This story however is not about our workouts, but about a bystanders observations and attitude towards our workouts.  A guy (we’ll call him RJ) walked up to me in between my runs and asked me the most peculiar question.  After first asking, “Are you working with a coach? he asked, “can I run with you guys?”  RJ was not athletic by any means.  He even said so as he explained why he wanted to run with me and my teammate.  “I see you guys out here all the time and was just wondering if I can run with you.  I’ve never run track before and I have been slacking on my gym workouts for two weeks.  I figure since you come out here regularly,  I could run with you guys.  That’ll help me stay on course with my exercises.”

Run with me?  I thought to myself.  As he spoke, I could feel my ego rising.  I’m a sprinter by birth.  Quarter-miler/half-miler by specialty (don’t ask).  I could feel my eyebrows lifting and my face scrunch up to express confusion.

  1. If this guy watches us run, does he not know how much we run?
  2. Does he not see what we do as work?
  3. Does he not see us fall out after every practice in pain?
  4. Does he not see our coach yelling at us and getting on our cases about every little movement?
  5. Does he actually think that what we do is doable?

My first instinct was to become defensive but I digressed.  I remembered my research for these blogs I’m writing and realized this is the type of person I have been writing about for the past few weeks.  Instead of agreeing to his request, I gave him two alternatives.  “RJ, you know there are running groups forming all over the city.  They are really good and meet often.  You may want to consider running with them.”

He replied, “no that’s too difficult.”

My head was racing.  Too difficult?  What do you mean it’s too difficult?  Is he saying that these running groups workouts are MORE difficult than our track workouts??????  I smiled, nodded, and pointed towards a personal trainer working out in the stands with his weight loss group.  “What about working out with Coach Kenny over there?  He does an excellent job at…”  RJ cut me off.  “No no, that’s difficult too.”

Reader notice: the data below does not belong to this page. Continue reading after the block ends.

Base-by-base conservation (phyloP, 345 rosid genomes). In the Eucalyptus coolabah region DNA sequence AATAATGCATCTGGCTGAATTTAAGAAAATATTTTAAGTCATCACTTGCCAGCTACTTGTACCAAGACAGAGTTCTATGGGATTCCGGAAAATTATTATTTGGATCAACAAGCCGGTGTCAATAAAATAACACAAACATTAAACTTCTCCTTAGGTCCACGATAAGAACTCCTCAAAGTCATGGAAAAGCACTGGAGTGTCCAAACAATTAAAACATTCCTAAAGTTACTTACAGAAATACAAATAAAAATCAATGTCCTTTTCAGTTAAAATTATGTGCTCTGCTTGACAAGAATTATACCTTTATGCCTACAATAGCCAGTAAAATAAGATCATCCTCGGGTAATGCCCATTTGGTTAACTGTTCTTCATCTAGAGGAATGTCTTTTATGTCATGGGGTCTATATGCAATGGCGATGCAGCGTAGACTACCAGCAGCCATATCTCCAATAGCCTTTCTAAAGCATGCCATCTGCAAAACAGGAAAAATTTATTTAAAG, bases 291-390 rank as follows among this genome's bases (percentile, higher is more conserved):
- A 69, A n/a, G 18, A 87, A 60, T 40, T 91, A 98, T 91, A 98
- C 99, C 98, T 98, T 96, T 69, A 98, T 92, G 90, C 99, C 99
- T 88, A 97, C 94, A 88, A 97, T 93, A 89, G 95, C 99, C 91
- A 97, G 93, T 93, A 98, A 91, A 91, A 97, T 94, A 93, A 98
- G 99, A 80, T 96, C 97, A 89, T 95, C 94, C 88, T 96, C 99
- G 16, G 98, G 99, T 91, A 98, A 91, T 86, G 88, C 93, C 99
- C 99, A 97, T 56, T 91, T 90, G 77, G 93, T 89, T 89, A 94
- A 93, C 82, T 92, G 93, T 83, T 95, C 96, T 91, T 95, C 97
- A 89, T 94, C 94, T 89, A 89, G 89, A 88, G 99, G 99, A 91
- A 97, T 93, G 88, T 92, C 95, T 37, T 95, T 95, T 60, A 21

I was thoroughly confused by this point.  So I just flat out asked him, “so you think what we do is doable then?”  He replied with confidence, “Yes.  I could just run along side you.  I’m sure I’ll keep up.  Just don’t try to run off and leave me.”

I’m…sure….I’ll….keep…up?  I’m sure I’ll keep up?  What we do is easy?  I could not believe my ears.  What we do is not work?  Right before my eyes my theories about the leisure runner were being confirmed by this random stranger.  He acknowledged he knew nothing about track, admitted to not having an ounce of speed AND a inconsistent at working out, and had been jogging in spikes all morning…not sprinting…jogging!  As a leisure runner he expressed his attitude and sentiments about track while categorizing our workout as leisure, not work.  That his workout similar to our workout.  That he could do what we do with ease.  What I also found interesting in his statement was that he felt what the running groups and personal trainers do is MORE challenging than any workout us track athletes do.

Perhaps the clash in lane 1 is much more severe than we thought.

More on this tomorrow post…we’ll be talking about the amateur professional next.

Track Rant: When Ideas Clash in Lane 1

Written By:  Katrina M. Smith, MBA
Date:  September 8, 2012

Tracks everywhere are used daily by both competitive athletes and recreational runners & walkers.  This blend works well when both parties respect each others purpose and space using track etiquette and common courtesy.  Customarily, competitive athletes use the inside lanes and recreational R&Ws use the outside lanes.  However, the moment a member of either party steps out of their boundaries and disregards the others presence by stepping out of their lane, tragedy occurs.

Today, I had the opportunity to visit my teammate at Rancho Cienega aka Jackie Robinson Stadium.  She was practicing with her strength coach on the field.  On the track was a another team made up of half-milers.  These runners seemed to run non-stop.  They would run a lap or more for time, then jog a lap around the perimeter of the field.  They repeated this action for 30 to 45 minutes.  Each lap for time was run in Lane 1.  Their presence on the track was noticeable.  They looked athletic.  They dressed athletically.  Their speeds far surpassed anyone else on the track at that moment.  And yet, their presence was ignored by 6 individuals who casually strolled down the lane.